Much of the work of the Legislature is carried out in committee. Here issues are studied, policy is formed, and legislation is crafted to implement those policies. There are a number of different kinds of committees, described below.
Listings of each type of committee, and notices of any scheduled meetings can be found through the links at the left-hand side of this page.
The House and Senate "Standing Committees," as they are referred to, meet during the Legislative Session. House standing committees meet all day around the House Floor schedule. There are currently 14 House Committees. Representatives each serve on one Committee.
Senate standing committees meet in the morning or the afternoon around the Senate Floor schedule. There are currently 11 Senate Committees. Senators each serve on two committees: a morning committee and an afternoon committee.
Standing committees generally meet Tuesday through Friday during the Legislative Session, and some times on Monday's toward the end of the Session.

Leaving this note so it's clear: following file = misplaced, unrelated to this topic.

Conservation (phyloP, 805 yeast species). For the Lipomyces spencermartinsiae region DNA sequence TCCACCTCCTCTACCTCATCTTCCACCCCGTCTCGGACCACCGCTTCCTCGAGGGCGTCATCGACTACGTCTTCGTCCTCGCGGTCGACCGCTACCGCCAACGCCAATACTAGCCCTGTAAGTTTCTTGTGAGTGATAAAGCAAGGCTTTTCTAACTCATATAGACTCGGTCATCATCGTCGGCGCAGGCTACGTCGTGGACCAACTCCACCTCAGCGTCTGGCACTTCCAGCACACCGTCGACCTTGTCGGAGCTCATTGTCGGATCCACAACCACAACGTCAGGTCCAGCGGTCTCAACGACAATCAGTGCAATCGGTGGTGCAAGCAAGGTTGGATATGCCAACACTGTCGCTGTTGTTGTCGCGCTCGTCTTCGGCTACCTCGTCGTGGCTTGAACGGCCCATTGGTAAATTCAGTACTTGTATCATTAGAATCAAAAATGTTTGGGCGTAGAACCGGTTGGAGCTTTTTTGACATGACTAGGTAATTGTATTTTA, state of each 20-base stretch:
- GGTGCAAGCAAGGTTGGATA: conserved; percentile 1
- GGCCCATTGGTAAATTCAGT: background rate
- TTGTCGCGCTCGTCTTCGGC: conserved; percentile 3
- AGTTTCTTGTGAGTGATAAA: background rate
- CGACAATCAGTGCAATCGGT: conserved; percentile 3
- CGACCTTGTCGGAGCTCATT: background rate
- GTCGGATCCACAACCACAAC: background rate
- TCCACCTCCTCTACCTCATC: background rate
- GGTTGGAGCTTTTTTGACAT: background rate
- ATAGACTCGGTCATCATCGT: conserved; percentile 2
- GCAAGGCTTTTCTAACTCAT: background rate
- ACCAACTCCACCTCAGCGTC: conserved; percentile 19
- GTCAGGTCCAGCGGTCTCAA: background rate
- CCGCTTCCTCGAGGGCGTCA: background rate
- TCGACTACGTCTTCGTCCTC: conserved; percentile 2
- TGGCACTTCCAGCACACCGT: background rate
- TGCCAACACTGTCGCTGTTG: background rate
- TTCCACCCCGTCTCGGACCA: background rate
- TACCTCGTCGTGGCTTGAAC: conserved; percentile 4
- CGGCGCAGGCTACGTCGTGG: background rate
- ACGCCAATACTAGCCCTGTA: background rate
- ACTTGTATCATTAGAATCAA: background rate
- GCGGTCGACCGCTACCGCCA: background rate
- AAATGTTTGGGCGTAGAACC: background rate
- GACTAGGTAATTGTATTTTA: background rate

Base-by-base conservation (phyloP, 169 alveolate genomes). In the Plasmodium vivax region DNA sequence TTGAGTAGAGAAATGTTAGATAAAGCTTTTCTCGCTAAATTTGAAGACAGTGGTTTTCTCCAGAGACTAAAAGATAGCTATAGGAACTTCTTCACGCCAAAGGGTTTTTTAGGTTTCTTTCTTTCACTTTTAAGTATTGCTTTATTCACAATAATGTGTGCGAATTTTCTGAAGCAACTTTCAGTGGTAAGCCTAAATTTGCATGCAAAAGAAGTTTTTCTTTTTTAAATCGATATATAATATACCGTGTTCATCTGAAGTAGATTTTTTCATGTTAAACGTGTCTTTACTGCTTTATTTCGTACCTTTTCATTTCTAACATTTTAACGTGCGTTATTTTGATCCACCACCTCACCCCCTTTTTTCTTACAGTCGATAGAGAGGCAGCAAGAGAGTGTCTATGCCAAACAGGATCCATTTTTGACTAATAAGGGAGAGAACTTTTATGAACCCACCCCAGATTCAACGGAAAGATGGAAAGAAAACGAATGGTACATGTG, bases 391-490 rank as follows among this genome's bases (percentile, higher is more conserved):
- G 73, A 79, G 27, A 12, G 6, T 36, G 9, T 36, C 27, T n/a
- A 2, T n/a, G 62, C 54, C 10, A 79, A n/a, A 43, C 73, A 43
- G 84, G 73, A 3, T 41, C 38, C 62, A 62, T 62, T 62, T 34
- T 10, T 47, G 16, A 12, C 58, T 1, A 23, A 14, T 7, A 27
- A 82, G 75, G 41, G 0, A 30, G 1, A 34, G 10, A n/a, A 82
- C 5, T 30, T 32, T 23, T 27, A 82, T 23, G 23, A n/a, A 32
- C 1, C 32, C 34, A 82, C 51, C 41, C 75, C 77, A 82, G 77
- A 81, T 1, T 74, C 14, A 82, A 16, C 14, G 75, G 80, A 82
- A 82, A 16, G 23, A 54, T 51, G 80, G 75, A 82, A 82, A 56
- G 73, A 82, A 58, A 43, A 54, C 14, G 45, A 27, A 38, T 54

Joint Committees are enabled by Statute or Session Law and may meet during the Legislative session, as well as in the Interim. Joint Committees comprise Senators and Representatives and are often, but not always, co-chaired by one member from each Chamber.
Study Committees are created in legislation for the purpose of further studying an issue which arose during the Legislative Session and was not resolved. The Committee would typically meet for a designated number of times during the Interim and issue a report to the General Assembly or specific Committees in January. The Committee ceases to exist after the report is issued.
Commissions are enabled through legislation and usually are designed to examine a long-term major issue. Frequently Commissions meet year-round, may have members who are not Legislators, and may also have an appropriation for consultants or other purposes.
Committees of Conference
Committees of Conference are short-lived committees, usually convened toward the end of the Legislative Session, comprising 3 House members and 3 Senate members who meet to discuss their differences on a bill and to come to a final agreement on which both Chambers will vote.